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Numeric Operations#

ABS#

Syntax

ABS(<expr>)

Description

Returns the absolute value of a numeric expression.

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Formula Editor Example

SQL Editor Example

select column1, abs(column1)
from (values (0), (1), (-2), (3.5), (-4.5), (null));
COLUMN1 ABS(COLUMN1)
0.0 0.0
1.0 1.0
-2.0 2.0
3.5 3.5
-4.5 4.5
NULL NULL

ACOS#

Syntax

ACOS(<expr>)

Description

Computes the inverse cosine (arc cosine) of its input. The result is a number in the interval [0, pi].

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Formula Editor Example

SQL Editor Example

select acos(0), acos(0.5), acos(1);
ACOS(0) ACOS(0.5) ACOS(1)
1.570796327 1.047197551 0

ASIN#

Syntax

ASIN(<expr>)

Description

Computes the inverse sine (arc sine) of its argument. Returns the arc sine in radians (not degrees) in the range [-pi/2, pi/2].

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Formula Editor Example

SQL Editor Example

select asin(0), asin(0.5), asin(1);
ASIN(0) ASIN(0.5) ASIN(1)
0 0.5235987756 1.570796327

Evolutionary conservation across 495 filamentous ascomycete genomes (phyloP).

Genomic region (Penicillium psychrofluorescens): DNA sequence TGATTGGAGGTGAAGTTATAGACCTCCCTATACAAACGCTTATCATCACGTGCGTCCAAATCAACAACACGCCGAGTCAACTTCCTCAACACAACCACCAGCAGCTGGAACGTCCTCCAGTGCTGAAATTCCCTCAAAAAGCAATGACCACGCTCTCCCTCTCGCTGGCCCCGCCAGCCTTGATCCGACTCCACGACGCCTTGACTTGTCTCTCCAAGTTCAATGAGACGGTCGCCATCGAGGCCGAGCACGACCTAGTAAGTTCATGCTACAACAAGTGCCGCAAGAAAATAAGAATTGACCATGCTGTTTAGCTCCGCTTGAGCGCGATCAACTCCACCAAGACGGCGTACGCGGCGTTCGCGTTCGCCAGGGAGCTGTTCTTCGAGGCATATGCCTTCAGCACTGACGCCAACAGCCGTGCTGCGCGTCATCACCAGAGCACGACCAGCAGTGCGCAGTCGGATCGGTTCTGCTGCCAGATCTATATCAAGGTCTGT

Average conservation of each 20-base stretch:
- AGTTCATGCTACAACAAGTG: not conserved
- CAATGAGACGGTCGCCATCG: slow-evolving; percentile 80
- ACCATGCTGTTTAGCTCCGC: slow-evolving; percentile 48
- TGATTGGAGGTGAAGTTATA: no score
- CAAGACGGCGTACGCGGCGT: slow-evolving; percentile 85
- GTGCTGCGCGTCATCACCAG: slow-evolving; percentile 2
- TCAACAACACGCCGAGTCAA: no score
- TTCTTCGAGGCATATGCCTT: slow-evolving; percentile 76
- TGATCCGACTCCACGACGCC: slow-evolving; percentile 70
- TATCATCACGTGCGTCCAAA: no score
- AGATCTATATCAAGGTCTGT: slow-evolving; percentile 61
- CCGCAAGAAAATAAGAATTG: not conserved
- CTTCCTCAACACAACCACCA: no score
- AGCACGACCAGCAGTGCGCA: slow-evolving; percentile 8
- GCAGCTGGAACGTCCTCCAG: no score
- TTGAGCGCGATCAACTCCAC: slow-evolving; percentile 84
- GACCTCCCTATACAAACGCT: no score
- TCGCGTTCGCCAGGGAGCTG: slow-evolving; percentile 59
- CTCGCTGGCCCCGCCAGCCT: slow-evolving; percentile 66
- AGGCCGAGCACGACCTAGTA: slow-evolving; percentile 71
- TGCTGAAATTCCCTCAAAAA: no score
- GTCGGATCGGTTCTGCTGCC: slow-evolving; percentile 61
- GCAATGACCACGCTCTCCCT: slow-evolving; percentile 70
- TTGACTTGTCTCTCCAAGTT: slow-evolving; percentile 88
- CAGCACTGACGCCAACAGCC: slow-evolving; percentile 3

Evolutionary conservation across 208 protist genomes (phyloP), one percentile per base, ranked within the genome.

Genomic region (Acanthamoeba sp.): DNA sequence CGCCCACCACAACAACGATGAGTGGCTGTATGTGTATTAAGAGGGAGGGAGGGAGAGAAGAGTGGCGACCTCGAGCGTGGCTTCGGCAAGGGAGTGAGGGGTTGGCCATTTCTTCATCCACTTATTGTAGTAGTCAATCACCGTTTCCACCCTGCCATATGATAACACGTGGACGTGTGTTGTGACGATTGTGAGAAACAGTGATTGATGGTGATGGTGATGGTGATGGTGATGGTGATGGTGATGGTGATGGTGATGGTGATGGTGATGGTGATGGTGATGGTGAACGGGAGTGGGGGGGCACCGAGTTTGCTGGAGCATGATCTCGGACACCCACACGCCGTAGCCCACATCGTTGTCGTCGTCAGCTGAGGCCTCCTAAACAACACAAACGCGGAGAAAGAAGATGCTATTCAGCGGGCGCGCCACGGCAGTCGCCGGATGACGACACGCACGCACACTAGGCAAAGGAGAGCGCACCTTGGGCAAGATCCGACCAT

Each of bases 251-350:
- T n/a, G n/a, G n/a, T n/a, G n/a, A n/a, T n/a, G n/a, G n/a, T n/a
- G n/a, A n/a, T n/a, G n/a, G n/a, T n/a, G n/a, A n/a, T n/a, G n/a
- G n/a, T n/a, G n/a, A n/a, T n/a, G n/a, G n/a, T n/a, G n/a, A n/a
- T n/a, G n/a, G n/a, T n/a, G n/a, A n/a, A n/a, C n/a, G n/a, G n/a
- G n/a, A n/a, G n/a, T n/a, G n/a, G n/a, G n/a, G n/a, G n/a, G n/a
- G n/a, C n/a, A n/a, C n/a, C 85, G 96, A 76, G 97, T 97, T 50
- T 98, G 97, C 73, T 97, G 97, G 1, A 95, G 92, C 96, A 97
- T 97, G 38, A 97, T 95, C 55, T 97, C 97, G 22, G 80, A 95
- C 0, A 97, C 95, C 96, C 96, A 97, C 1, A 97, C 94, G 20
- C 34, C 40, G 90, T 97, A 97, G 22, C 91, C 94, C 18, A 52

ATAN#

Syntax

ATAN(<expr>)

Description

Computes the inverse tangent (arc tangent) of its argument.

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Formula Editor Example

SQL Editor Example

select atan(1);
ATAN(1)
0.7853981634

CBRT#

Syntax

CBRT(<expr>)

Description

Returns the cubic root of a numeric expression.

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Formula Editor Example

SQL Editor Example

select x, cbrt(x) from tab;
x cbrt(x)
0 0
2 1.25992105
-10 -2.15443469
[NULL] [NULL]

CEIL#

Syntax

CEIL(<expr>)

Description

Returns values from the expression rounded to the nearest equal or larger integer, or to the nearest equal or larger value with the specified number of places after the decimal point.

  • If the input scale was greater than or equal to zero, then the output scale generally matches the input scale.
  • If the input scale was negative, then the output scale is 0.
  • Example: The data type returned by CEIL(3.14, 1) is NUMBER(4, 1).